Our self catering cottages lie in the ancient Glamorgan parish of Cilybebyll, which lies on the eastern side of the beautiful Swansea Valley, some nine miles to the north-east of Swansea city. There a few places left like Cilybebyll. Rural and unspoilt, the sleepy hamlet consists of a parish church and no more than 25 residences. The cottages stand in a slight hollow about half a mile from the parish church and originally served as outbuildings on the Plas Cilybebyll estate. Plas is Welsh for Mansion.
Cilybebyll – Fun Facts for Tourists
Our Cilybebyll Cottages are perfect for a walking holiday – beautiful countryside, spectacular views, winding country lanes and a wonderful quirky history.
The name Cilybebyll is not pronounced ‘Silly Billy’ as one of our cottage guests joked.
High quality anthracite coal has been mined in Cilybebyll for over a hundred years.
In 2006, Basil ‘the homing horse’ of Cilybebyll made national headlines. The Welsh cob fled his new stables at night by sliding a bolt with his teeth, jumped a fence and trotted 3 miles down a main road, took 14 different turn offs and returned to his former home in Cilybebyll.
An unusual finger signpost in the village of Rhos says ‘Cilybebyll – 1 mile 1¼ furlongs’
Cilybebyll Church bells are the second oldest ringing bells in Wales (the oldest dates back to circa 1430).
In 1129, one of William the Conqueror’s knights gave Cilybebyll church to the Cistercian Abbey of Neath and returned to England, having found the Welsh people of Cilybebyll difficult to manage.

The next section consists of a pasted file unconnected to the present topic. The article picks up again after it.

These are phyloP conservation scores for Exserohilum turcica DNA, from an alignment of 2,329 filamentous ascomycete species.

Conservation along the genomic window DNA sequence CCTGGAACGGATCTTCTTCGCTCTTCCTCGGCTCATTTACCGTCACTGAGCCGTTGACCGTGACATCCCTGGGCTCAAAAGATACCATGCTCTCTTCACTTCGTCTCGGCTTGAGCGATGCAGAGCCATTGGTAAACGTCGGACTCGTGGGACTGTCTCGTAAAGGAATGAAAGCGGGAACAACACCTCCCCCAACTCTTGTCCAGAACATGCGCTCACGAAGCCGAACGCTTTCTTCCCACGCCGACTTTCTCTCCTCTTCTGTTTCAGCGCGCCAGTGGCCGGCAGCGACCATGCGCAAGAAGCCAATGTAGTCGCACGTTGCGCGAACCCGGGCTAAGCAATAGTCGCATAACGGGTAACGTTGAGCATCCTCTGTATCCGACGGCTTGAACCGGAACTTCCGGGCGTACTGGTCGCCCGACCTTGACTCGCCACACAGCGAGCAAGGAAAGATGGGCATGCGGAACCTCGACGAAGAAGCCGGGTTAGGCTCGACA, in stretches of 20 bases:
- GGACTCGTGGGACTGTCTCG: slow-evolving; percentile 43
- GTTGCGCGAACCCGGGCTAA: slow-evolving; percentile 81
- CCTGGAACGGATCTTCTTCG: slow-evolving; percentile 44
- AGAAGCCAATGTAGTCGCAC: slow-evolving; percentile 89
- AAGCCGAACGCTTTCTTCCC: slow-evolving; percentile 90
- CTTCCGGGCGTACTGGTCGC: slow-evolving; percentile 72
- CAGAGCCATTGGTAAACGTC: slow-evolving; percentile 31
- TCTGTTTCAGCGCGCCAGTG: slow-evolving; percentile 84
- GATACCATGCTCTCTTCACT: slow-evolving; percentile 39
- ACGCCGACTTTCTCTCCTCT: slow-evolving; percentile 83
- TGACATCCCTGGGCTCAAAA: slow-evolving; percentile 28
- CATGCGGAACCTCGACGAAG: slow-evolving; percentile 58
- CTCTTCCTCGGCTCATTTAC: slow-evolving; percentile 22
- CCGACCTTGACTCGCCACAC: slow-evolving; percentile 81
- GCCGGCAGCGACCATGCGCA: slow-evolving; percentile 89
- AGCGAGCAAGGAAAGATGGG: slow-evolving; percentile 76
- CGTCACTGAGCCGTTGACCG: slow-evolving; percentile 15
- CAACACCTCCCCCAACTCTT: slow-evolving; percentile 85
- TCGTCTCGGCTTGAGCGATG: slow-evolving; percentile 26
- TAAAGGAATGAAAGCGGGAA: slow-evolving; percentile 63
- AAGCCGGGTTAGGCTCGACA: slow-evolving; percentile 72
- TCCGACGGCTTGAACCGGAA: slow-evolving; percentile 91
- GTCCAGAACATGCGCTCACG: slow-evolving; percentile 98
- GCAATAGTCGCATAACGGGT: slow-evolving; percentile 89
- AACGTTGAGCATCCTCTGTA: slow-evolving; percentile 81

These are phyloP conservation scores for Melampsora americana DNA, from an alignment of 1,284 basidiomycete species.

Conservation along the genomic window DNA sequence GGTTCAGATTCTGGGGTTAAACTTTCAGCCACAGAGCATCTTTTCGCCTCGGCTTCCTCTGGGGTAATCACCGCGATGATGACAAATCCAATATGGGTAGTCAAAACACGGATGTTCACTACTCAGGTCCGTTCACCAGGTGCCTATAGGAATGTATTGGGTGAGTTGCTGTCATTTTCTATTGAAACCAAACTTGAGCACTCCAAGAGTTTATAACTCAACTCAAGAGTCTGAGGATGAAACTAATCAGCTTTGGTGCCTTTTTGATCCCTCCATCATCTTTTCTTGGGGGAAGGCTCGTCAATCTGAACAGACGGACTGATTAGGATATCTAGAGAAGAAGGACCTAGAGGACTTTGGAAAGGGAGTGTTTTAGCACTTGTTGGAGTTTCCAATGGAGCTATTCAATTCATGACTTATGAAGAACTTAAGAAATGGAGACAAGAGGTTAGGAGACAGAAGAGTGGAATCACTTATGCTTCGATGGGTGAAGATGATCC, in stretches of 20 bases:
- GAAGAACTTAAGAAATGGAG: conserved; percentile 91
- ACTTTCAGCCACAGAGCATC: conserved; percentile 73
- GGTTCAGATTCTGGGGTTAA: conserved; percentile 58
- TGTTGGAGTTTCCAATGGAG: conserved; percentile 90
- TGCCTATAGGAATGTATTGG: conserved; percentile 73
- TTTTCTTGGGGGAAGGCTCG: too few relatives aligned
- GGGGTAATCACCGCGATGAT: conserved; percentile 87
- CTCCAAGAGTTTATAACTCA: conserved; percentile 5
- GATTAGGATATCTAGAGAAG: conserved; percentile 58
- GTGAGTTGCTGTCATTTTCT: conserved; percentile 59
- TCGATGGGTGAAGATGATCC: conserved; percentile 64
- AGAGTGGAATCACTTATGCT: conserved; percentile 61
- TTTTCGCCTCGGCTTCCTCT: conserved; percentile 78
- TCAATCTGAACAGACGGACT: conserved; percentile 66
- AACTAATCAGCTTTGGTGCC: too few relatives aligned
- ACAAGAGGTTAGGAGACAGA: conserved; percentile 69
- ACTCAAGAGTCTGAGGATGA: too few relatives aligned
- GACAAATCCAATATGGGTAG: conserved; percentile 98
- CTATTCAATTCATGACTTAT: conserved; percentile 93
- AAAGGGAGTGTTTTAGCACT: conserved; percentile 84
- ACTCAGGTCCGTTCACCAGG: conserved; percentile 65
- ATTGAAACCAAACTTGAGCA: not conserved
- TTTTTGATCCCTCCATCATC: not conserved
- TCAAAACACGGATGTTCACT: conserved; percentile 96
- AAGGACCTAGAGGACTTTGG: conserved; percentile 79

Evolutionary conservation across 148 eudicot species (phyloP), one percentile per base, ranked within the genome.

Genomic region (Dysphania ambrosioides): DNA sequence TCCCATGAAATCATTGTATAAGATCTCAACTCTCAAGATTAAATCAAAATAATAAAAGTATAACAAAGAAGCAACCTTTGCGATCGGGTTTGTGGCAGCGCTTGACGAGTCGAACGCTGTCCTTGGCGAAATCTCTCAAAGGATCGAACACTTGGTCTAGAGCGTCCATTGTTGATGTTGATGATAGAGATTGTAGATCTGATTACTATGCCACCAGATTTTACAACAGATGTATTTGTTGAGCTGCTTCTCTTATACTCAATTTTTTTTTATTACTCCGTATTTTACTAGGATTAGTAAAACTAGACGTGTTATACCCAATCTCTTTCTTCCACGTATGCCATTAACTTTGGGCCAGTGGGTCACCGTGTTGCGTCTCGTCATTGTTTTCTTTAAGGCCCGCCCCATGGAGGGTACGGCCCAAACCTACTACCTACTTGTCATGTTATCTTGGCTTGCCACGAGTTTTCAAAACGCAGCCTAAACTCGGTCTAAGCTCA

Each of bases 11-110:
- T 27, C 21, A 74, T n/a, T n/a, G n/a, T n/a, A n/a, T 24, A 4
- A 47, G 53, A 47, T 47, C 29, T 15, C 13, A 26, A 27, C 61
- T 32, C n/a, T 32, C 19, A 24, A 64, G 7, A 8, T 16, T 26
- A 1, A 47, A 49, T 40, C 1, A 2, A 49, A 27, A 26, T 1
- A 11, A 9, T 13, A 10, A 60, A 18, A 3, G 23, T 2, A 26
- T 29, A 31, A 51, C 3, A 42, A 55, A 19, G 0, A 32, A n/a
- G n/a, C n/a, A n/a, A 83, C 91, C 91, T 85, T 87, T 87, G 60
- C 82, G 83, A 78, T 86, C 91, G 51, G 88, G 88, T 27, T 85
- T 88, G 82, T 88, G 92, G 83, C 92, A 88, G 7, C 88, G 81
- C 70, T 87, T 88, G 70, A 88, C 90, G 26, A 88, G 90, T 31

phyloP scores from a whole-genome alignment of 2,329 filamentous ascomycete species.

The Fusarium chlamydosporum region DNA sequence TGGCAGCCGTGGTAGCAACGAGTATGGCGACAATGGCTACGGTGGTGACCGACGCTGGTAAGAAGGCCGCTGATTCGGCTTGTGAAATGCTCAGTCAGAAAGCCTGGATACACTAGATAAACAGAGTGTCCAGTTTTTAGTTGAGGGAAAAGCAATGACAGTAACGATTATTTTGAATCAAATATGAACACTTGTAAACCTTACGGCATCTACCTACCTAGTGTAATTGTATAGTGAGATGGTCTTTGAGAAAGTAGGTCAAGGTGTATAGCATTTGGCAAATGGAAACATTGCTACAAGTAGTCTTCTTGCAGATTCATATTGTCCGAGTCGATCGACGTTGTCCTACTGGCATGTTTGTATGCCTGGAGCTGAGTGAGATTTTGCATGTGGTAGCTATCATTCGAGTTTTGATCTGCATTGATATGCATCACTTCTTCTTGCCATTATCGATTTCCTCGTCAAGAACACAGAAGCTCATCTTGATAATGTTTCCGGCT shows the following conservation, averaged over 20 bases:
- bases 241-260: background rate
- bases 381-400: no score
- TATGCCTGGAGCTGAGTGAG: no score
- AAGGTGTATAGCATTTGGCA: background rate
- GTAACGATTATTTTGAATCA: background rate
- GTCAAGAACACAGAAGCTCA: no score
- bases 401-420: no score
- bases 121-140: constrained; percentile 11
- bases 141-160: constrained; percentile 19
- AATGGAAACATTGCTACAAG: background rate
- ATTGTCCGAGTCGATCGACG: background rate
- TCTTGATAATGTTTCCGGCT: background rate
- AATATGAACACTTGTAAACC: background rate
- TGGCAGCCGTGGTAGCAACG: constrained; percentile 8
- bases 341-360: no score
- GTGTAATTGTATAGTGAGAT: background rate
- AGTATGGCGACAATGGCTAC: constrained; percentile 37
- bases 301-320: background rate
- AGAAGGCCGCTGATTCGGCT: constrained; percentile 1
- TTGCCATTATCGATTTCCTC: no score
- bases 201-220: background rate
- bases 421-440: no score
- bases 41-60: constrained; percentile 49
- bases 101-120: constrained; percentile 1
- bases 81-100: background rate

The ancient churchyard in Cilybebyll is circular so that the Devil has nowhere to hide.
In 1262 in consequence of the frequent wars between the Welsh and the English most of the lands of Cilybebyll were lying waste, the tenants killed and the mills burned.
In 1315, a Welshman named Llywelyn Bren lead an uprising against the government of the Normans and started sporadic raids on Cilybebyll. He was finally captured and done away with at Cardiff Castle in the time of Edward II.
Many claim that Cilybebyll means retreat of tents from the Welsh Cil = nook and Pebyll = tents, and it has been suggested that this is the place where the Romans at Neath spent their off duty time. It is far more likely that the name derives from the Irish Kil = church and Pebyll or Bebyll a personal name.
Lots of cannonballs have been found in Cilybebyll – unloaded from carts when horses taking them to the coast got tired.
The Cilybebyll Walk is very popular with walking clubs and tourists.
Geocaching enthusiasts visit Cilybebyll – there area a series of caches hidden around the hamlet.
During the Second World War, a group of men from Cilybebyll hid in an underground hideout (now a Scheduled Ancient Monument) in private woodland at Plas Farm, awaiting the German invasion.
A local newspaper once suggested that Tom Jones was house-hunting in Cilybebyll and that Madonna may like to have a holiday in the hamlet.
An 18th century writer said that the people of Cilybebyll “are generally healthy, not subject, as we know, to any peculiar diseases.
A local lady who is 107 years old (in 2012) said that the tranquil hamlet is the only place she knows that hasn’t really changed since she was a child.
A Cilybebyll farmer called Sid made the news headlines in the 1980s as one of the last farmers in Britain to work with horses rather than tractors.